Quick Tips for Encouraging Teens to Drive Safely

Ford Safe Driving Image_1080x1080It’s National Teen Driver Safety Week, which may not have made it onto your calendars, especially if you don’t have a teen driver. It turns out, you don’t need to have a teen to encourage safer driving in that age group, as a new survey shows coaches, activities instructors, and teachers all can have a big impact on how teens drive. While we’d all love for our teens to follow everything we say, it’s often the other adults in their lives who can get through that parent filter that may teens have.

The team behind Ford’s incredible Driving Skills for Life program are engaging those people who regularly work with teens, as they continue to talk to kids about the causes of car crashes, including hazard recognition and safety precautions, like not driving distracted. In fact, the Ford program is being strengthened in the social media department as they will put more focus on the dangers of distracted driving. When I took their free course two years ago, we were asked to try to send a text while on a closed course. No surprise, everyone who tried was all over the road, knocking down cones and missing stop signs.

Car crashes continue to be the leading cause of death for teenagers, with 4,000 drivers between the ages of 15-20  involved in fatal crashes in 2013. Preliminary data show that overall traffic fatalities are on the rise, too, according to the National Highway Traffic Safety Administration. Google’s self driving cars cannot hit the market soon enough, and with the sad realization that they are not likely to be mass-produced by the time by daughter is of driving age, this is all starting to freak me out.

The Ford program encourages passengers to speak up when uncomfortable in a car. This is such a vital piece, as it’s one thing for a teenager to know how to brake or handle a skid, but speaking up when a peer is driving unsafely takes a different level of confidence. This is one of the things that worries me the most when thinking about my kids getting into cars with friends: we can have all of the best safety features and driver’s training for our kids, but when the steering wheel is not in their hands, we have to trust their friends are being responsible and that if they’re not, our child will speak up. One of my sisters had a high school classmate who mentioned that she was afraid of her boyfriend’s driving. Sadly, she was killed in a car accident that was the responsibility of her boyfriend. I didn’t know the people involved, but the lessen hit home that it’s more important to say something than to stay in a car driven irresponsibly. If my kids won’t listen to me, I hope that the other adults in their lives, like their coaches or teachers, will encourage the same behavior.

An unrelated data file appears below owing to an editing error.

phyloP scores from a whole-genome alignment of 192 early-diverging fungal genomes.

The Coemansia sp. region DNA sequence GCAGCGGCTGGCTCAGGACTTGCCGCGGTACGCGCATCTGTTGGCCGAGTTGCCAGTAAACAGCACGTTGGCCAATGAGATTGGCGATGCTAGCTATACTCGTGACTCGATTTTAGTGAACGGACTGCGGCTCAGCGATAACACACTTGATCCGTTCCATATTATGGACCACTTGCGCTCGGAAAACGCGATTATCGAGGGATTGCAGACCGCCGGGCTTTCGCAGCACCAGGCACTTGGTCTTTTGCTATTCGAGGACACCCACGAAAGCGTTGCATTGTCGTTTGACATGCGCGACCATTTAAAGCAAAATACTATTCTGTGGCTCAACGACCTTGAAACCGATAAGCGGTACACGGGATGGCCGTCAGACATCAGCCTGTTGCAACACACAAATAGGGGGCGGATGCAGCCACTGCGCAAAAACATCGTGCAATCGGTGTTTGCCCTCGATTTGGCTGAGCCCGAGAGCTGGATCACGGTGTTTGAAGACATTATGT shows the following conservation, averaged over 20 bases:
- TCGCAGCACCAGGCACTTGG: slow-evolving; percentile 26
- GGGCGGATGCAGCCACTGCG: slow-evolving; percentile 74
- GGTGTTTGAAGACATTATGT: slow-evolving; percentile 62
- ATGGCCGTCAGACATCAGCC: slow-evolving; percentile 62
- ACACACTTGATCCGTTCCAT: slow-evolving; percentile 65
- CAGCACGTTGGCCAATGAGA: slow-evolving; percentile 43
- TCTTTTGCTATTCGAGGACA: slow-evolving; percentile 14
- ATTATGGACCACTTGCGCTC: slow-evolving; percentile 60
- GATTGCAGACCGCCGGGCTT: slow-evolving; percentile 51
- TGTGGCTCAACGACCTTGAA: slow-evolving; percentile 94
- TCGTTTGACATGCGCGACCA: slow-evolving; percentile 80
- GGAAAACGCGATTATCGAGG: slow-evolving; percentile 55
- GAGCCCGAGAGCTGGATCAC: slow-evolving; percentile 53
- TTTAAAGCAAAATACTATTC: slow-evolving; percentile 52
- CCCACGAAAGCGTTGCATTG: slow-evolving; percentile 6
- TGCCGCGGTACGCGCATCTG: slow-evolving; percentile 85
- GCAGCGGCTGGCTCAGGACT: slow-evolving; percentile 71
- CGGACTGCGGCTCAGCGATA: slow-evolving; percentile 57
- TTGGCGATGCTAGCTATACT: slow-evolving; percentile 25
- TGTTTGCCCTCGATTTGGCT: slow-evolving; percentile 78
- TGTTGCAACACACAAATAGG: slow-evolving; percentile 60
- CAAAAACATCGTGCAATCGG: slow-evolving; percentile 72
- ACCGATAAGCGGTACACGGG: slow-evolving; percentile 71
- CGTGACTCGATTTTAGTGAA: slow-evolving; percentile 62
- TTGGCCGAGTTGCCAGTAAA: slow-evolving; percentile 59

Teen Safe Driving Tip Card_NTDSW-1_001

Ford’s tips are simple: talk to teens about safe driving; make sure they wear their seat belts; encourage them to slow it down (good luck!); cell phones aren’t for use while driving; don’t get behind the wheel if alcohol has been consumed; and set a curfew, then stick to it.

Of course, there is always modeling. I don’t use my phone while driving, even when it physically hurts to not pick up my phone at a long stoplight. As much as I think it’s fine to glance at a phone during a stoplight, I don’t want my kids to do that, which means I have to show them by example. (Nothing speaks to my smartphone addiction more than the physical pangs I have when I want to pick up my phone while in the car.) Also, don’t get me started on people who take photos while driving. I unfollowed a blogger that I know personally who posted a photo she took while driving in the fast line. She deleted my comment, too, when I mentioned my concern about driving while taking pictures. No photo is worth risking my kids’ lives.

If you have a teen or a soon-to-be driver, check out Ford’s Driving Skills for Life program to see when it comes to a nearby location. Unfortunately, the next few stops are not in California, but the program is constantly moving around. It’s free, hands-on training from professional drivers that will coach teens on how to handle all kinds of road issues. Despite many years of driving experience, I learned valuable lessons when I took the course that I still think about regularly.

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